A Study of Enabling Factors for Rapid Fielding
May 2013 • Conference Paper
Stephany Bellomo, Robert Nord, Ipek Ozkaya
This paper summarizes the practices that practitioners interviewed from Agile projects found most valuable and provides an overarching scenario for insight into how and why these practices emerge.
DOI (Digital Object Identifier):10.1184/R1/6571763.v1
This paper was published by IEEE in the proceedings for the 35th International Conference on Software Engineering (ICSE 2013).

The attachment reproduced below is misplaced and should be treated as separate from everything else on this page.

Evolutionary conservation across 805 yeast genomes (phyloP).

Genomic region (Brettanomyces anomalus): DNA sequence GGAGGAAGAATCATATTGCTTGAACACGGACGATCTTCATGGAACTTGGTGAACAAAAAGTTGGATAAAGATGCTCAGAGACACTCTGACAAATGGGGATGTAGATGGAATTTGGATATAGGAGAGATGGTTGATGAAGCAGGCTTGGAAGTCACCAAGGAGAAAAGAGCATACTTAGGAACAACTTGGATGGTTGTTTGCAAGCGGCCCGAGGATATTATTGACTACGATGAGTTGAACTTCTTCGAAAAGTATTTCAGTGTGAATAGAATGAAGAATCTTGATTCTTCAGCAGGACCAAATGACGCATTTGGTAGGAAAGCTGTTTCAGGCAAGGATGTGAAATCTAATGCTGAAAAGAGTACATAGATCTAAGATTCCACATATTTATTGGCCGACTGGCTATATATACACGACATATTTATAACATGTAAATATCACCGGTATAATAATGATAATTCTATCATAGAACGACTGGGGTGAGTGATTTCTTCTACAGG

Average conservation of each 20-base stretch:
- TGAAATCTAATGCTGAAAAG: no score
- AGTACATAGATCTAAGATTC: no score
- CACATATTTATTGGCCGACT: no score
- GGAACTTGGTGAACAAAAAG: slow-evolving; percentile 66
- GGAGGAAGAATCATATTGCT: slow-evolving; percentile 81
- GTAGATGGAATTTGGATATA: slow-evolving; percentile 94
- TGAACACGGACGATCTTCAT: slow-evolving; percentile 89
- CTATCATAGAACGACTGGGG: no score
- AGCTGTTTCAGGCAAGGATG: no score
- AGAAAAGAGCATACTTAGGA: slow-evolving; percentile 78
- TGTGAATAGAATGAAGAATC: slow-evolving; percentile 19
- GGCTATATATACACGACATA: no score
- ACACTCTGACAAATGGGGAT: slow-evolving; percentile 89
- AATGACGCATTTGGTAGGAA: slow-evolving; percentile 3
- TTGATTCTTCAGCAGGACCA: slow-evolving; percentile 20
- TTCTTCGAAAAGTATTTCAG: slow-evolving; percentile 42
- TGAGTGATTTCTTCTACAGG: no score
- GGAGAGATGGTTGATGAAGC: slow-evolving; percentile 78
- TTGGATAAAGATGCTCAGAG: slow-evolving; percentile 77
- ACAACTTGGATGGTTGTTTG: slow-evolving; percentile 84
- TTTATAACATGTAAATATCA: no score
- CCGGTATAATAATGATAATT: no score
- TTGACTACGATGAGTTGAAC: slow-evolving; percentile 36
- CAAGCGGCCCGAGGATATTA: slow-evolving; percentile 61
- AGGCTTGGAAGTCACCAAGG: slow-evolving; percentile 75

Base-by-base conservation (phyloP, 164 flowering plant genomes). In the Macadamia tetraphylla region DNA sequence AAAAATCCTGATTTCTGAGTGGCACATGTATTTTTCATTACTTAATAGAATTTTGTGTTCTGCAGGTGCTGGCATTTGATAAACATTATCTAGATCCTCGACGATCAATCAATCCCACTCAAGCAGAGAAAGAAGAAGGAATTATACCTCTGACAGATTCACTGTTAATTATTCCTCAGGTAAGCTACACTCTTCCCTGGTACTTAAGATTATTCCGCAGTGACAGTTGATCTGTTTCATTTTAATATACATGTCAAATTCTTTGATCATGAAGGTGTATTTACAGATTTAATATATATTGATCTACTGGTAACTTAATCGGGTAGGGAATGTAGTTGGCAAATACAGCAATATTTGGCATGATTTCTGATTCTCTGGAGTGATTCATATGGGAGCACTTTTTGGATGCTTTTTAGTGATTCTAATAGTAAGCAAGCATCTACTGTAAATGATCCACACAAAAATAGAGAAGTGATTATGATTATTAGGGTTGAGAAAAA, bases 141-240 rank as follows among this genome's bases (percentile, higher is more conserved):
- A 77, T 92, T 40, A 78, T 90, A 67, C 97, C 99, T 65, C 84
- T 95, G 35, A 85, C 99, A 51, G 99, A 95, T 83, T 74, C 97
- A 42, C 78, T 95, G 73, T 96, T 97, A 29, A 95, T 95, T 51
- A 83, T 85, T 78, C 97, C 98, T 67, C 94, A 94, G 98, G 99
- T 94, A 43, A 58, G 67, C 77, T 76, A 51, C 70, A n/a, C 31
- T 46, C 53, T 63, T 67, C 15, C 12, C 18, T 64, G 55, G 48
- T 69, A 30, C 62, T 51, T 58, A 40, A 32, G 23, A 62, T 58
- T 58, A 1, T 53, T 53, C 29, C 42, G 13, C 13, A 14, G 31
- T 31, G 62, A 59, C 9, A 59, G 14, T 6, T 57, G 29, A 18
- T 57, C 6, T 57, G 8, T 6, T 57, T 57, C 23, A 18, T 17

Agile projects are showing greater promise in rapid fielding as compared to waterfall projects. However, there is a lack of clarity regarding what really constitutes and contributes to success. We interviewed project teams with incremental development life cycles from five government and commercial organizations to gain a better understanding of success and failure factors for rapid fielding on their projects. A key area we explored involves how Agile projects deal with the pressure to rapidly deliver high-value capability while maintaining project speed (delivering functionality to the users quickly) and product stability (providing reliable and flexible product architecture). For example, due to schedule pressure, we often see a pattern of high initial velocity for weeks or months, followed by a slowing of velocity due to stability issues. Business stakeholders find this to be disruptive as the rate of capability delivery slows while the team addresses stability problems. We found that experienced practitioners, when faced with these challenges, do not apply Agile practices alone. Instead, they combine practices—Agile, architecture, or other—in creative ways to respond quickly to unanticipated stability problems.